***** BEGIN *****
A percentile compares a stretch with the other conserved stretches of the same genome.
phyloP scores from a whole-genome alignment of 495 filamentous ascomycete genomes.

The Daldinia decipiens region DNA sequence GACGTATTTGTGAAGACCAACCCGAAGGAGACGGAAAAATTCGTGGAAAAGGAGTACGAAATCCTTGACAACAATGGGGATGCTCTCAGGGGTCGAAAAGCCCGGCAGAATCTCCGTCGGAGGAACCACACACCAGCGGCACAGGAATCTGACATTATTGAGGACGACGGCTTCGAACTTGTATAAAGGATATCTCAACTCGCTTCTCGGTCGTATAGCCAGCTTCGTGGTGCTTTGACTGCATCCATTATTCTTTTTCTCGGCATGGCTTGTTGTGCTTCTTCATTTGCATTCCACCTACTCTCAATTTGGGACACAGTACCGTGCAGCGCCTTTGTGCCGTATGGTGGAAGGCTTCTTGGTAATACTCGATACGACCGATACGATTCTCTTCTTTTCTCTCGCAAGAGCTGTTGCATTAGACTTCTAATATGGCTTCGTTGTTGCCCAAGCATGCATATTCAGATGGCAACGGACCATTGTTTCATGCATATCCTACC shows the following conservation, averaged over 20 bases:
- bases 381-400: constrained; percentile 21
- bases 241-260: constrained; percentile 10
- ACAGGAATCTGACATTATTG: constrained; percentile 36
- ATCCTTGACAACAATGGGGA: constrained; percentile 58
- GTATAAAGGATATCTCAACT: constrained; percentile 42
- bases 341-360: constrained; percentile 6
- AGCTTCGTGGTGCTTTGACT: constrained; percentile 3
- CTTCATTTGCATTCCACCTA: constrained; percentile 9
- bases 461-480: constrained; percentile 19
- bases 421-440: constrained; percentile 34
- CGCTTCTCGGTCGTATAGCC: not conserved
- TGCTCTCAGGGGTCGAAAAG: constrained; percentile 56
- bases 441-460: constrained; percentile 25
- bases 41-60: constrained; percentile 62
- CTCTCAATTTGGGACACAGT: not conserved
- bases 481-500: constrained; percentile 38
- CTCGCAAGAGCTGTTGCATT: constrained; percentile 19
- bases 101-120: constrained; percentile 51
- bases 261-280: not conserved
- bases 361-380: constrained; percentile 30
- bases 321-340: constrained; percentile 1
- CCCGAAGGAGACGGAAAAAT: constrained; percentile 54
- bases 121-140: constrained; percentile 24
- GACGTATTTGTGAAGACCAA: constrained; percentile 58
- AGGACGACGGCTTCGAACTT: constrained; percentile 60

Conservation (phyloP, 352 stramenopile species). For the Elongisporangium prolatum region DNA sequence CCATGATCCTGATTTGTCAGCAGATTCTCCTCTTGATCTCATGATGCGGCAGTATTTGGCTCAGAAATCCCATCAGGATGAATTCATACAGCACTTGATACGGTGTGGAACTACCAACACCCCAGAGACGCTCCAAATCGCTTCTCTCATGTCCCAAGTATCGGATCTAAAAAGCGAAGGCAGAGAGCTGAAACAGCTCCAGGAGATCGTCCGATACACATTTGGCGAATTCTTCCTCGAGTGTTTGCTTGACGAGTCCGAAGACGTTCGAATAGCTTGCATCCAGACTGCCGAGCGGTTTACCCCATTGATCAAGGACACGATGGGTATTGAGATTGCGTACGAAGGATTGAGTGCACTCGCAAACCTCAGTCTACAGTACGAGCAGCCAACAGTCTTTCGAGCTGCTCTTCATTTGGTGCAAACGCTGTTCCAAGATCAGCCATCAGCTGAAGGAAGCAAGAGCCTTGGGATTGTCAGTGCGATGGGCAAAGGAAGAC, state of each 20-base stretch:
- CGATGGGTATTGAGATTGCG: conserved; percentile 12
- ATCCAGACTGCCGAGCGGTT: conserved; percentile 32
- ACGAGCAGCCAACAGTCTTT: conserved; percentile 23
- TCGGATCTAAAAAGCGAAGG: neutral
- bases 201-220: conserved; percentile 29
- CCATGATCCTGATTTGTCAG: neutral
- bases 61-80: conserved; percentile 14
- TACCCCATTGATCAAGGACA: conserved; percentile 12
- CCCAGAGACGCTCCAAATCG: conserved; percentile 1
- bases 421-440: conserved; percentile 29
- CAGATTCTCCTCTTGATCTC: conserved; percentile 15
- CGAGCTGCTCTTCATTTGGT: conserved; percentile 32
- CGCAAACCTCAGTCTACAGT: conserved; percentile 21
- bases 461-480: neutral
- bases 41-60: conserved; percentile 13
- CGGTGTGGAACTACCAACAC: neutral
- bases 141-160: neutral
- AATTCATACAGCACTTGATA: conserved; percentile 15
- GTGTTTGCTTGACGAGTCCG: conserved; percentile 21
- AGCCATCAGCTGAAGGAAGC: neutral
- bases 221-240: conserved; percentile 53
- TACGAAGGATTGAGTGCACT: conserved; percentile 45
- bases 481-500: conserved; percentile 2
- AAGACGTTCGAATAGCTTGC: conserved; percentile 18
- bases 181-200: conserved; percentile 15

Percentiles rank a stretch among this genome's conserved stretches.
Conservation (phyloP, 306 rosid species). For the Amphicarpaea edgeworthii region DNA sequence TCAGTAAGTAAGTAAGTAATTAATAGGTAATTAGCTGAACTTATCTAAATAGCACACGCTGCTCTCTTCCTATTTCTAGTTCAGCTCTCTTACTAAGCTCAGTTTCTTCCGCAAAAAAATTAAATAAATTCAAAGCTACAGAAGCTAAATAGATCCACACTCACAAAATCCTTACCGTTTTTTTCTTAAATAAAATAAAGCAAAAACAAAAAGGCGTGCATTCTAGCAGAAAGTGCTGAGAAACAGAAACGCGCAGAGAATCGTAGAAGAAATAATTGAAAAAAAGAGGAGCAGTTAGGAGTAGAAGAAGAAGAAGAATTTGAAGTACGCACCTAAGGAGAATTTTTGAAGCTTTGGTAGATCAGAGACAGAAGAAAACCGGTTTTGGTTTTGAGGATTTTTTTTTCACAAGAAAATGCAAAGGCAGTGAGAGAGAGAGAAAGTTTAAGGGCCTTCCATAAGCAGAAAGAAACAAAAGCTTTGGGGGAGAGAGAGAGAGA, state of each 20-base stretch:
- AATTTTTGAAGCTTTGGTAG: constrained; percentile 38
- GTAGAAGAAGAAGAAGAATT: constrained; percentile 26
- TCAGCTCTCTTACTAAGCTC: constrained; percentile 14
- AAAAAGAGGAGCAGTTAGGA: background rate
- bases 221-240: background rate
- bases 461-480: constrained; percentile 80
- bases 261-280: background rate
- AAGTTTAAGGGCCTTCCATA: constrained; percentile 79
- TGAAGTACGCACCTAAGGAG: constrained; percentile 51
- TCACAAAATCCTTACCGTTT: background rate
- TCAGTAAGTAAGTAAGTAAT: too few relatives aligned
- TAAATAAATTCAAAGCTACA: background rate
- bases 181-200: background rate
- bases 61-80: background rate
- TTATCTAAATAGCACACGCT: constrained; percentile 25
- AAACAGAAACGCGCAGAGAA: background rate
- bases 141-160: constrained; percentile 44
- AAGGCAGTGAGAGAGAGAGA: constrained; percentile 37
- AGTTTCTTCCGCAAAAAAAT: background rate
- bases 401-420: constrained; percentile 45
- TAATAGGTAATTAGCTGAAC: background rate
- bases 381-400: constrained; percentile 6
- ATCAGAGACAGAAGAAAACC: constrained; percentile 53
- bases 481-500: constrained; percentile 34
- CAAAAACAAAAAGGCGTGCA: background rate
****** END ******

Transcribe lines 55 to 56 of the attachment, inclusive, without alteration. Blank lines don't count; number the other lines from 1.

Percentiles rank a stretch among this genome's conserved stretches.
Conservation (phyloP, 306 rosid species). For the Amphicarpaea edgeworthii region DNA sequence TCAGTAAGTAAGTAAGTAATTAATAGGTAATTAGCTGAACTTATCTAAATAGCACACGCTGCTCTCTTCCTATTTCTAGTTCAGCTCTCTTACTAAGCTCAGTTTCTTCCGCAAAAAAATTAAATAAATTCAAAGCTACAGAAGCTAAATAGATCCACACTCACAAAATCCTTACCGTTTTTTTCTTAAATAAAATAAAGCAAAAACAAAAAGGCGTGCATTCTAGCAGAAAGTGCTGAGAAACAGAAACGCGCAGAGAATCGTAGAAGAAATAATTGAAAAAAAGAGGAGCAGTTAGGAGTAGAAGAAGAAGAAGAATTTGAAGTACGCACCTAAGGAGAATTTTTGAAGCTTTGGTAGATCAGAGACAGAAGAAAACCGGTTTTGGTTTTGAGGATTTTTTTTTCACAAGAAAATGCAAAGGCAGTGAGAGAGAGAGAAAGTTTAAGGGCCTTCCATAAGCAGAAAGAAACAAAAGCTTTGGGGGAGAGAGAGAGAGA, state of each 20-base stretch: